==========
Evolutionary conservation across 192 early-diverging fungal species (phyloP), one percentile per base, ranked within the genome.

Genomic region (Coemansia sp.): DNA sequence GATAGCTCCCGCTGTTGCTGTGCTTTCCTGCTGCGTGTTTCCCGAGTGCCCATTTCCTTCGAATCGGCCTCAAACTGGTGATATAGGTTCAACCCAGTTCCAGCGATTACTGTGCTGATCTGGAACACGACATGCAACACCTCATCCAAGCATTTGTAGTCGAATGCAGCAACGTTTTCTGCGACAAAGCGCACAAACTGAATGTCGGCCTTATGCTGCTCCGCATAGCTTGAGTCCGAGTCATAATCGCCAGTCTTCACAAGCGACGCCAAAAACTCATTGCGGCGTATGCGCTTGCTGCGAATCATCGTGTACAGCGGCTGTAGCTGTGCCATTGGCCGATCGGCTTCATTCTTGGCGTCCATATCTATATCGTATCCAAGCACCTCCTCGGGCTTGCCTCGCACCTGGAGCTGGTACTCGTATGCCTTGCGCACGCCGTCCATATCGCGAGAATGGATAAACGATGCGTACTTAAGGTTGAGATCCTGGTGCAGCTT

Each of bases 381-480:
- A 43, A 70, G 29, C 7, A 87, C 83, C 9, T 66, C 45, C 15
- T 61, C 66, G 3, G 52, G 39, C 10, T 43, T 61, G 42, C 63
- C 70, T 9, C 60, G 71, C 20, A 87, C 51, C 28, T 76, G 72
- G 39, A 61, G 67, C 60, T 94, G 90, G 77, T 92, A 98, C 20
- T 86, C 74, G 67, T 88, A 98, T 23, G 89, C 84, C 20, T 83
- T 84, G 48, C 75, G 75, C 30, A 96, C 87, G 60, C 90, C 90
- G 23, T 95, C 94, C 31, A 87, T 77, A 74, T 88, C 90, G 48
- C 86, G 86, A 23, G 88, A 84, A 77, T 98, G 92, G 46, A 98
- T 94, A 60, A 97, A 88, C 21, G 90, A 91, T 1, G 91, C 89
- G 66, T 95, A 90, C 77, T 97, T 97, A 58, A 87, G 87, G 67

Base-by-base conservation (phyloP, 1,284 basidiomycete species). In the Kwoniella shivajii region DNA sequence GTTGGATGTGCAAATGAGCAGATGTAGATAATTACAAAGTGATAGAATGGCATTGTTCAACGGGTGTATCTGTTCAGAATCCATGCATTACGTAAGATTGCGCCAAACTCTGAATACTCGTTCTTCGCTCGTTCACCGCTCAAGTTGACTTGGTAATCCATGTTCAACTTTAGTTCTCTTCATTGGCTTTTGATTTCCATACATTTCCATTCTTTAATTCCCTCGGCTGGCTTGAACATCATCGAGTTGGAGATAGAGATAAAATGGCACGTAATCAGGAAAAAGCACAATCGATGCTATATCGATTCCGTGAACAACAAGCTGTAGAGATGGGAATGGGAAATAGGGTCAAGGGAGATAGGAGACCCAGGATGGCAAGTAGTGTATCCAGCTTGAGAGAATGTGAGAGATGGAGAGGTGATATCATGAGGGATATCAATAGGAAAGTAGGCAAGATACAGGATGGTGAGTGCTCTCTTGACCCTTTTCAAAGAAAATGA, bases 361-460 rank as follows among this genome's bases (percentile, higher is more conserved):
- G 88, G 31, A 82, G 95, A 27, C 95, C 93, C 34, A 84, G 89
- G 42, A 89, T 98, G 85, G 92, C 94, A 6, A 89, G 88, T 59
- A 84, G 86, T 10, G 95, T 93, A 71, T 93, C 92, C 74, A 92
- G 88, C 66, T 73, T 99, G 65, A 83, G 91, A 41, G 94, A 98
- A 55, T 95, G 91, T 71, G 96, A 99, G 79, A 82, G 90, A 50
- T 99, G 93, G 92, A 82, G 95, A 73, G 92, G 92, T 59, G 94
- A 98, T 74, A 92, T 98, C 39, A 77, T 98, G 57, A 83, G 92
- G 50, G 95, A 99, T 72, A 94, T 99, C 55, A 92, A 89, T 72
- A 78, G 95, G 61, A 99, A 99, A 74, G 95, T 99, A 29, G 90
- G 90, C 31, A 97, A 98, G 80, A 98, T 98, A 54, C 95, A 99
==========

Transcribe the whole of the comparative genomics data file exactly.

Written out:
Evolutionary conservation across 192 early-diverging fungal species (phyloP), one percentile per base, ranked within the genome.

Genomic region (Coemansia sp.): DNA sequence GATAGCTCCCGCTGTTGCTGTGCTTTCCTGCTGCGTGTTTCCCGAGTGCCCATTTCCTTCGAATCGGCCTCAAACTGGTGATATAGGTTCAACCCAGTTCCAGCGATTACTGTGCTGATCTGGAACACGACATGCAACACCTCATCCAAGCATTTGTAGTCGAATGCAGCAACGTTTTCTGCGACAAAGCGCACAAACTGAATGTCGGCCTTATGCTGCTCCGCATAGCTTGAGTCCGAGTCATAATCGCCAGTCTTCACAAGCGACGCCAAAAACTCATTGCGGCGTATGCGCTTGCTGCGAATCATCGTGTACAGCGGCTGTAGCTGTGCCATTGGCCGATCGGCTTCATTCTTGGCGTCCATATCTATATCGTATCCAAGCACCTCCTCGGGCTTGCCTCGCACCTGGAGCTGGTACTCGTATGCCTTGCGCACGCCGTCCATATCGCGAGAATGGATAAACGATGCGTACTTAAGGTTGAGATCCTGGTGCAGCTT

Each of bases 381-480:
- A 43, A 70, G 29, C 7, A 87, C 83, C 9, T 66, C 45, C 15
- T 61, C 66, G 3, G 52, G 39, C 10, T 43, T 61, G 42, C 63
- C 70, T 9, C 60, G 71, C 20, A 87, C 51, C 28, T 76, G 72
- G 39, A 61, G 67, C 60, T 94, G 90, G 77, T 92, A 98, C 20
- T 86, C 74, G 67, T 88, A 98, T 23, G 89, C 84, C 20, T 83
- T 84, G 48, C 75, G 75, C 30, A 96, C 87, G 60, C 90, C 90
- G 23, T 95, C 94, C 31, A 87, T 77, A 74, T 88, C 90, G 48
- C 86, G 86, A 23, G 88, A 84, A 77, T 98, G 92, G 46, A 98
- T 94, A 60, A 97, A 88, C 21, G 90, A 91, T 1, G 91, C 89
- G 66, T 95, A 90, C 77, T 97, T 97, A 58, A 87, G 87, G 67

Base-by-base conservation (phyloP, 1,284 basidiomycete species). In the Kwoniella shivajii region DNA sequence GTTGGATGTGCAAATGAGCAGATGTAGATAATTACAAAGTGATAGAATGGCATTGTTCAACGGGTGTATCTGTTCAGAATCCATGCATTACGTAAGATTGCGCCAAACTCTGAATACTCGTTCTTCGCTCGTTCACCGCTCAAGTTGACTTGGTAATCCATGTTCAACTTTAGTTCTCTTCATTGGCTTTTGATTTCCATACATTTCCATTCTTTAATTCCCTCGGCTGGCTTGAACATCATCGAGTTGGAGATAGAGATAAAATGGCACGTAATCAGGAAAAAGCACAATCGATGCTATATCGATTCCGTGAACAACAAGCTGTAGAGATGGGAATGGGAAATAGGGTCAAGGGAGATAGGAGACCCAGGATGGCAAGTAGTGTATCCAGCTTGAGAGAATGTGAGAGATGGAGAGGTGATATCATGAGGGATATCAATAGGAAAGTAGGCAAGATACAGGATGGTGAGTGCTCTCTTGACCCTTTTCAAAGAAAATGA, bases 361-460 rank as follows among this genome's bases (percentile, higher is more conserved):
- G 88, G 31, A 82, G 95, A 27, C 95, C 93, C 34, A 84, G 89
- G 42, A 89, T 98, G 85, G 92, C 94, A 6, A 89, G 88, T 59
- A 84, G 86, T 10, G 95, T 93, A 71, T 93, C 92, C 74, A 92
- G 88, C 66, T 73, T 99, G 65, A 83, G 91, A 41, G 94, A 98
- A 55, T 95, G 91, T 71, G 96, A 99, G 79, A 82, G 90, A 50
- T 99, G 93, G 92, A 82, G 95, A 73, G 92, G 92, T 59, G 94
- A 98, T 74, A 92, T 98, C 39, A 77, T 98, G 57, A 83, G 92
- G 50, G 95, A 99, T 72, A 94, T 99, C 55, A 92, A 89, T 72
- A 78, G 95, G 61, A 99, A 99, A 74, G 95, T 99, A 29, G 90
- G 90, C 31, A 97, A 98, G 80, A 98, T 98, A 54, C 95, A 99